Pope Francis
A boy takes selfies with Pope Francis during a visit at the parish of St Mary Josefa of the Heart of Jesus in Rome. Picture taken on 19 February, 2017. REUTERS/Remo Casilli

Pope Francis may be the most tech-savvy pontiff to head the Vatican with his Twitter and Instagram accounts, but he is clearly opposed to bringing phones to the dinner table. Speaking to students at the Roma Tre University, the pontiff issued a rather dire warning – that using mobile phones during meals with other people could bring violence.

"When we're at the table, when we are speaking to others on our telephones, it's the start of war because there is no dialogue," he told the young audience, echoing a statement he made last year saying that communication between family members is lost due to technology's interference.

"In our families, at the dinner table, how many times while eating, do people watch the TV or write messages on their cell phones. Each one is indifferent to that encounter. Even within the heart of society, which is the family, there is no encounter," Francis said last September during a homily.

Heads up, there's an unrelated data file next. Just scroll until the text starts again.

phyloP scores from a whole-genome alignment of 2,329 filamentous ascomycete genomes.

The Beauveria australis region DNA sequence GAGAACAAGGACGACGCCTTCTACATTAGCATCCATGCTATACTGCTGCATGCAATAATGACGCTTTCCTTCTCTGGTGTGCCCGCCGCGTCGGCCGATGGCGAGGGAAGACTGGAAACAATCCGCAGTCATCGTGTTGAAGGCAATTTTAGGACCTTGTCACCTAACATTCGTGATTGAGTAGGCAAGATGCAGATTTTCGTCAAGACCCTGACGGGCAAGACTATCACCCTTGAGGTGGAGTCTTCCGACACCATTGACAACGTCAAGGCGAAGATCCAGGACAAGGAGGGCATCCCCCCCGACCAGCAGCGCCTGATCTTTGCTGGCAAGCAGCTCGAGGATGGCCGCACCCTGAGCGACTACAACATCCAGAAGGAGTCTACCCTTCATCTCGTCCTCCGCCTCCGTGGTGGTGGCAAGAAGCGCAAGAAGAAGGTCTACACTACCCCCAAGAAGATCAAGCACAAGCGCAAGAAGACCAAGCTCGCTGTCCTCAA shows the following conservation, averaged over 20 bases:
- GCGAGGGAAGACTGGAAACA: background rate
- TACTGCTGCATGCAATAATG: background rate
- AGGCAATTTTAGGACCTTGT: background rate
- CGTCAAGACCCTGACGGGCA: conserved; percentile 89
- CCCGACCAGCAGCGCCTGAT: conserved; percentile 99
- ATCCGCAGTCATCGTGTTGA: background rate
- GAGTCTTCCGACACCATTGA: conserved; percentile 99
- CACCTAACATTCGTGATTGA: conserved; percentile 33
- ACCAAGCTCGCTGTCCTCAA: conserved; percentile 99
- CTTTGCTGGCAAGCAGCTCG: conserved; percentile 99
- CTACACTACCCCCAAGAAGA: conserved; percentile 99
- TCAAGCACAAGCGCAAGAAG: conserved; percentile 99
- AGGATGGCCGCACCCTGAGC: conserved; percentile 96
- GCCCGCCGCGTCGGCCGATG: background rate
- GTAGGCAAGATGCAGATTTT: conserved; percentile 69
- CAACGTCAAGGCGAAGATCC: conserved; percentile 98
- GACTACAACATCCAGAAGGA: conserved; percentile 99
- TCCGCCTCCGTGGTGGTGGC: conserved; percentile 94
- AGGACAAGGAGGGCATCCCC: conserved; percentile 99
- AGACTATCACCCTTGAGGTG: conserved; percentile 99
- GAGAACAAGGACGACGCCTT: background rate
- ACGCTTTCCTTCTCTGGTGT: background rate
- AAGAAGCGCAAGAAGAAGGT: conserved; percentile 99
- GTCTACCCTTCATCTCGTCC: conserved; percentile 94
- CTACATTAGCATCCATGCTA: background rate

In 2015, he urged people to restore interaction at family meals while speaking to a congregation at St Peter's Square. "A family that rarely eats together, or a family where no one speaks, opting instead to watch television or look at smartphones, is not much of a family," he said.

"Families should speak at the table. They should listen. No silence! I'm not talking about a reflective silence; this silence is one of selfishness. Everyone does their own thing. One watches television, someone is on the computer and no one talks. No! No more silence. Let's restore family interaction."

During his university visit, he also expressed concerns regarding the youth's lack of manners. "We need to lower the tone a bit, speak less and listen more," he said, adding that people need to be kinder and more polite towards one another. "Dialogue which brings hearts closer together [is] a medicine against violence."